Throttle Slides: There are several types of throttle slides: Mechanical linkage, vacuum, diaphragm, and cable. Disassembling the jet needle from the slide is not always required for cleaning. If you have vacuum piston type throttle slides (large diameter solid metal slide), avoid cleaning the lubrication from sides and caps. If piston type check cap vents and passageways with air. Clean if necessary and re-lube. If you have rubber vacuum throttle diaphragms, inspect for dry rot, defects, and tears by gently stretching rubber away from center. Do this until all areas around diaphragm have been inspected. Replace any defective part as described above. Clean carb body areas around diaphragm including air passageways and air jets. Diaphragms have a locator loop or tab fabricated into their sealing edge. Observe this locator upon reassembly. Avoid pinching the diaphragm when reinstalling caps.
Fuel Screws: Fuel screws have sharp tapered ends. Carefully turn one fuel screw in while counting the turns until it seats lightly. Warning: These screws are very easily damaged if over tightened into their seats. Record amount of "turns-in" and remove the fuel screw, spring, washer, and o'ring. The fuel screw is part of the enrichment (choke) circuit...clean passageways as described above. When carbs are assembled, spray low PSI compressed air into diaphragm air vents located at intake side of carbs. Throttle slides should rise, then fall when air is removed. Lightly lube external moving linkages. Reinstall carbs and follow through with carburetor synchronization.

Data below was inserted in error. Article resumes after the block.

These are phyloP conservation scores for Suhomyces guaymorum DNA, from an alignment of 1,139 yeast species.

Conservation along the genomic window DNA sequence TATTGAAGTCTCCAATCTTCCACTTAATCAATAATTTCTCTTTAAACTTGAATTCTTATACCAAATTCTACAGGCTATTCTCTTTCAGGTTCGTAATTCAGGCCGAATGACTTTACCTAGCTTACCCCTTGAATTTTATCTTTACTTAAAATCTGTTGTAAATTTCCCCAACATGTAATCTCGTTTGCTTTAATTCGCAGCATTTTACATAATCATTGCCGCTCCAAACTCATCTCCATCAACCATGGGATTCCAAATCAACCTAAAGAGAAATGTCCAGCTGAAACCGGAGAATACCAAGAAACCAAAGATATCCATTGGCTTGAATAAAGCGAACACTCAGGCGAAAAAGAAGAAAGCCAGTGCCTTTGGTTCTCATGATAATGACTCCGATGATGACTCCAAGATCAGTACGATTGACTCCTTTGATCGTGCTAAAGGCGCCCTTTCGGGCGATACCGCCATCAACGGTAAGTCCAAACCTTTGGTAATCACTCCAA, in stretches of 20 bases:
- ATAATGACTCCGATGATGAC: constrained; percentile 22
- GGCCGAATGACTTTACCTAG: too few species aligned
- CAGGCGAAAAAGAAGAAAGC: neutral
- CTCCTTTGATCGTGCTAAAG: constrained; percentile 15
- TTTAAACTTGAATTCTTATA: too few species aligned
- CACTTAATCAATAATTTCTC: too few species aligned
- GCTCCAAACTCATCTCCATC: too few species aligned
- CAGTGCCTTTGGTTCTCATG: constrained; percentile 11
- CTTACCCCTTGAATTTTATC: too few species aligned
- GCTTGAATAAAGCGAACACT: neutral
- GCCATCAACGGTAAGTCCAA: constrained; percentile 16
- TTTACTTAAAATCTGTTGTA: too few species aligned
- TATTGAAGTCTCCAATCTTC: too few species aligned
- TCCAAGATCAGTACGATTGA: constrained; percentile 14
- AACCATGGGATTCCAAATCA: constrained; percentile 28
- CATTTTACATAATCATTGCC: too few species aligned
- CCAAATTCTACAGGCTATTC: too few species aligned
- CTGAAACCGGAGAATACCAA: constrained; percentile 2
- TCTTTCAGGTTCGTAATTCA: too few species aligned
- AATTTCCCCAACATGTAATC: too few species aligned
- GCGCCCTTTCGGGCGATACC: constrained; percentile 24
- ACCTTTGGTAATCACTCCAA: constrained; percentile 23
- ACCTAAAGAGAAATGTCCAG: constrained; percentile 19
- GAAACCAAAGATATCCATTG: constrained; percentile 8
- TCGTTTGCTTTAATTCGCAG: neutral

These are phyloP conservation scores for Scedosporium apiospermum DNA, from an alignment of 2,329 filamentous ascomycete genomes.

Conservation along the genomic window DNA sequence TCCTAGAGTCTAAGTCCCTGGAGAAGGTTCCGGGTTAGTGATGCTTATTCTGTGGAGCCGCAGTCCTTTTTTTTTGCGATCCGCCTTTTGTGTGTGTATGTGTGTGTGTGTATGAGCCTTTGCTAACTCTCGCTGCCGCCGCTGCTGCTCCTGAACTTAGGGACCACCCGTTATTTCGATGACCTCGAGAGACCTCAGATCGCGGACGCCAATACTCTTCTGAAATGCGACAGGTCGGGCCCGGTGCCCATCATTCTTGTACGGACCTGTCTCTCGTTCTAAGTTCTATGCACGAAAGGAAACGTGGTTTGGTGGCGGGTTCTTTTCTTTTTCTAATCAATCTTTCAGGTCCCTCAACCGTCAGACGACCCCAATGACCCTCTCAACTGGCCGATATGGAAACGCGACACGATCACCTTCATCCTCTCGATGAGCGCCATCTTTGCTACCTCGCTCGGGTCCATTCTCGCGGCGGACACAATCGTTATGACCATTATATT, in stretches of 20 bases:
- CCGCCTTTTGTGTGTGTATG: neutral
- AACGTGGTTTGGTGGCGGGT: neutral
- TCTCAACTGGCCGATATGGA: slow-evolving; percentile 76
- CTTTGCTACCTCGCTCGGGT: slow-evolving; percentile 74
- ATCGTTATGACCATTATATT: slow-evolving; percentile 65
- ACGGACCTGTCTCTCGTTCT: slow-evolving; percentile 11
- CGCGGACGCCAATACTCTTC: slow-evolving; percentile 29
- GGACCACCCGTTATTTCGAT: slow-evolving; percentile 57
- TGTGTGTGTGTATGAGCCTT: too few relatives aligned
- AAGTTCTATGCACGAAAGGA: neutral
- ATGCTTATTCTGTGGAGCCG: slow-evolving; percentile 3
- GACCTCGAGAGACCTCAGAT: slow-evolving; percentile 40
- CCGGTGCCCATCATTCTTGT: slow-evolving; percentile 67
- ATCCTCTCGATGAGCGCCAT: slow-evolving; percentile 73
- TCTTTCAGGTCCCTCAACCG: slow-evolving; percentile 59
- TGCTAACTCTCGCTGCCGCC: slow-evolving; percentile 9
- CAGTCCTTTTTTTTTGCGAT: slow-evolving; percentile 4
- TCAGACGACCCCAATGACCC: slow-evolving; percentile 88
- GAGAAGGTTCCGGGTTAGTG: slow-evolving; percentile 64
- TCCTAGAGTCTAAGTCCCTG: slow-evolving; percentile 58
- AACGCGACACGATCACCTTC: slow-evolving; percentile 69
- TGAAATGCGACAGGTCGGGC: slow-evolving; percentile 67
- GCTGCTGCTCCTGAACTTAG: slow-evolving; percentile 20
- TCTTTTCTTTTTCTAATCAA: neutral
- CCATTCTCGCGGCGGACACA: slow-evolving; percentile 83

Throttle Cables: Lubricate cables periodically. If cables are disconnected from carbs or removed for replacement, etc . . . remember cable routing and ensure proper reinstallation routing. Avoid bread-tying, sharp bends, and pinching cables. Adjust cables so throttle grip has about 5mm of play or throttle slides or butterfly valves may not open completely (full throttle)(wide full open).
Float Bowls: Inspect float bowls for sediment, gum or varnish, crystallization, and defects. Clean all pipes, tubes, passageways, and embedded jets with cleaners and compressed air. Remove and clean the drain screw and area. Inspect bowl gasket and replace if necessary. Clean and inspect overflow pipes and tubes, look for vertical cracks.
This will help. Thanks please keep updated.please do rate the solution positively .thank you for using fixya

Apr 20, 2010 | Yamaha V Star 1100 Classic Motorcycles

3 Answers

I have a 1990 ZX7 which has been sitting for several years. I cleaned the carbs, air filter, petcock, and fuel lines, replaced the battery and can get it to turn over but it will not start. I tried...